• Microbia Inc., of Cambridge, Mass., entered a collaboration with Ranbaxy Laboratories Ltd., of India, to develop improved, higher-yielding biomanufacturing processes using Microbia's Precision Engineering technology, which targets the physiological control networks in fungi and bacteria to harness their metabolic potential. The objective is to apply the technology to produce pharmaceuticals with high efficiency and purity and to accelerate the process development cycle. Terms were not disclosed.

• Millennium Pharmaceuticals Inc., of Cambridge, Mass., said the agency for the Evaluation of Medicinal Products (EMEA) accepted for review its marketing authorization application for Velcade (bortezomib) for the treatment of relapsed and refractory multiple myeloma. Velcade received fast-track status in the U.S. in June, and Millennium filed a new drug application in January. The MAA was submitted to the EMEA a week later, Millennium said. (See BioWorld Today, Jan. 23, 2002.)

• Monsanto Co., of St. Louis, received a registration from the U.S. Environmental Protection Agency for its YieldGard Rootworm insect-protected corn technology, allowing commercialization of the first biotech corn designed to control the corn rootworm pest for the 2003 planting season. The Department of Agriculture and the FDA completed their reviews of YieldGard Rootworm previously. The corn contains a protein from Bacillus thuringiensis, a common soil microbe that specifically targets corn rootworm larvae, allowing the corn plant to protect against the corn rootworm.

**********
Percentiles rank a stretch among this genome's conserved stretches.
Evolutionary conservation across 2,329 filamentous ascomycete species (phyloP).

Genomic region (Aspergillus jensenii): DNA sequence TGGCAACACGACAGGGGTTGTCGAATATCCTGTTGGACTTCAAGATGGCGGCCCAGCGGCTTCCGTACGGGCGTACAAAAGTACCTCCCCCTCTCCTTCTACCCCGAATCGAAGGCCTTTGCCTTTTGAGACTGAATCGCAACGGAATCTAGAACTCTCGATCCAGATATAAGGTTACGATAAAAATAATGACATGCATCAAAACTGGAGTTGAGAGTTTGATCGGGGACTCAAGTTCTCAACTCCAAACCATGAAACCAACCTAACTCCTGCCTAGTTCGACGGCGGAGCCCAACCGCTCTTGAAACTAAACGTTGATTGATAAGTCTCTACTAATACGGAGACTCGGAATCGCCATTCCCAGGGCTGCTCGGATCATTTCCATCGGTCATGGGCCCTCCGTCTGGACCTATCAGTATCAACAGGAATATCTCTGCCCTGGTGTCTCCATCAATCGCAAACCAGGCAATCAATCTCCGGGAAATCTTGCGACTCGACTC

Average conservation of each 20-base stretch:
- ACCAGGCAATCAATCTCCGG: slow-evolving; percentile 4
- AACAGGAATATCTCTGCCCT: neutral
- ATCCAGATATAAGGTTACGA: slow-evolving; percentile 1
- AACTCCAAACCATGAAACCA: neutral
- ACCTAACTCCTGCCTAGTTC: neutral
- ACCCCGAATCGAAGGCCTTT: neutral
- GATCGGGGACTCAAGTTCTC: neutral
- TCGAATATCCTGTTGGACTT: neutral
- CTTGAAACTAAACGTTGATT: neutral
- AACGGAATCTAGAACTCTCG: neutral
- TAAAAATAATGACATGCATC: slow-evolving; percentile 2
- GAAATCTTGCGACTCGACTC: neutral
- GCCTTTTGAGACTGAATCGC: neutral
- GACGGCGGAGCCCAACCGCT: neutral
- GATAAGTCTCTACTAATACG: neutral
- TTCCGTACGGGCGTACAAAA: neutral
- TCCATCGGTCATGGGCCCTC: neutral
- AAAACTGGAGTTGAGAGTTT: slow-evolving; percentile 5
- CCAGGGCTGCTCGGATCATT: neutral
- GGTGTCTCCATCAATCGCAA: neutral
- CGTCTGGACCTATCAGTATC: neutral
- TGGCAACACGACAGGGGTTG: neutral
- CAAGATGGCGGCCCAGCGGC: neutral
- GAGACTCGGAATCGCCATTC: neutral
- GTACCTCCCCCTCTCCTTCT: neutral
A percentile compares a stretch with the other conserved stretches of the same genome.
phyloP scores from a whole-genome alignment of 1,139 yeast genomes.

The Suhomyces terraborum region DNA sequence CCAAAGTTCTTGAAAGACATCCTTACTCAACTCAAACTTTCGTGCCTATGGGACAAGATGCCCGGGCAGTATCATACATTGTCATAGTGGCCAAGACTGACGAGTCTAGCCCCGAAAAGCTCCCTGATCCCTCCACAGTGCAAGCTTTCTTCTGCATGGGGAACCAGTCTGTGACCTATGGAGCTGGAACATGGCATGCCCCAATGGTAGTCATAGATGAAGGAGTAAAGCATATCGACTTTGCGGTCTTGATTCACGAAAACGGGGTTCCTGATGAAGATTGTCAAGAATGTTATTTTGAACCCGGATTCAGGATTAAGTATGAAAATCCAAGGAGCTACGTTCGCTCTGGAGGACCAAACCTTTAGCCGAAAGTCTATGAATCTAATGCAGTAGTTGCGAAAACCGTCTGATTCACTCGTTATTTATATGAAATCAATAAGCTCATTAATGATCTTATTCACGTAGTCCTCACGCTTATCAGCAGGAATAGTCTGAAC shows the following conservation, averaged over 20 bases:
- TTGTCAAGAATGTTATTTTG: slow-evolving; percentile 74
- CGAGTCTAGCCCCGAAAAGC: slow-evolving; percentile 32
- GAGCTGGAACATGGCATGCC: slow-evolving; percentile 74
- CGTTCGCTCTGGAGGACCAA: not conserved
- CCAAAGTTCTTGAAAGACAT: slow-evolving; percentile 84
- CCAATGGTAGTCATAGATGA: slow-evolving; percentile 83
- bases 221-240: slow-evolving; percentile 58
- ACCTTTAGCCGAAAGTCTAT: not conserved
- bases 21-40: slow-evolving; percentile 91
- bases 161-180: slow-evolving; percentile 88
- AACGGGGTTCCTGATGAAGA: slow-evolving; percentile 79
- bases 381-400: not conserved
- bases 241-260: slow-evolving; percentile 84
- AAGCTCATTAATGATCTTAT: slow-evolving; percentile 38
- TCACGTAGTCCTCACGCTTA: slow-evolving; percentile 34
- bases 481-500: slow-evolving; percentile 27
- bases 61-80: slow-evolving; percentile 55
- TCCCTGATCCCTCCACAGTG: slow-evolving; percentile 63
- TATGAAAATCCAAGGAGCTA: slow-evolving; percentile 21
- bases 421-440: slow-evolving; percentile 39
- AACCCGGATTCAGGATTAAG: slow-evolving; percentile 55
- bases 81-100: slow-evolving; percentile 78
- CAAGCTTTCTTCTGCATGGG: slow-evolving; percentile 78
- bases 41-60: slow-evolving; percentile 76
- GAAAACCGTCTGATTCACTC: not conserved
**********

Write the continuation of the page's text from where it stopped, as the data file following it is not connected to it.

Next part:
• MorphoSys AG, of Martinsried, Germany, and Boehringer Ingelheim GmbH, of Ingelheim, Germany, entered a therapeutic antibody collaboration and cross-license agreement. MorphoSys receives an exclusive worldwide license to patents owned or controlled by Boehringer Ingelheim to develop, make and sell therapeutic and diagnostic antibodies targeting the ICAM-1 molecule. Boehringer Ingelheim will receive exclusive commercial licenses to antibodies against two undisclosed targets, which MorphoSys will generate using its HuCAL Gold antibody technology. For the sale of therapeutic antibodies and diagnostic antibodies against ICAM-1, MorphoSys will make milestone and royalty payments to Boehringer Ingelheim. Boehringer Ingelheim will make milestone and royalty payments to MorphoSys for the development and sale of HuCAL antibodies delivered by MorphoSys. Financial details were not disclosed.

The National Institutes of Health in Bethesda, Md., and its division, the National Institute of Allergy and Infectious Diseases, awarded contracts totaling $20 million to develop safer smallpox vaccines. Acambis plc, of Cambridge, UK, said its U.S. subsidiary, Acambis Inc., was awarded $9.2 million to develop a new modified vaccinia Ankara (MVA) vaccine. Bavarian Nordic A/S, of Copenhagen, Denmark, said it was awarded a three-year contract to develop its MVA-BN safe smallpox vaccine.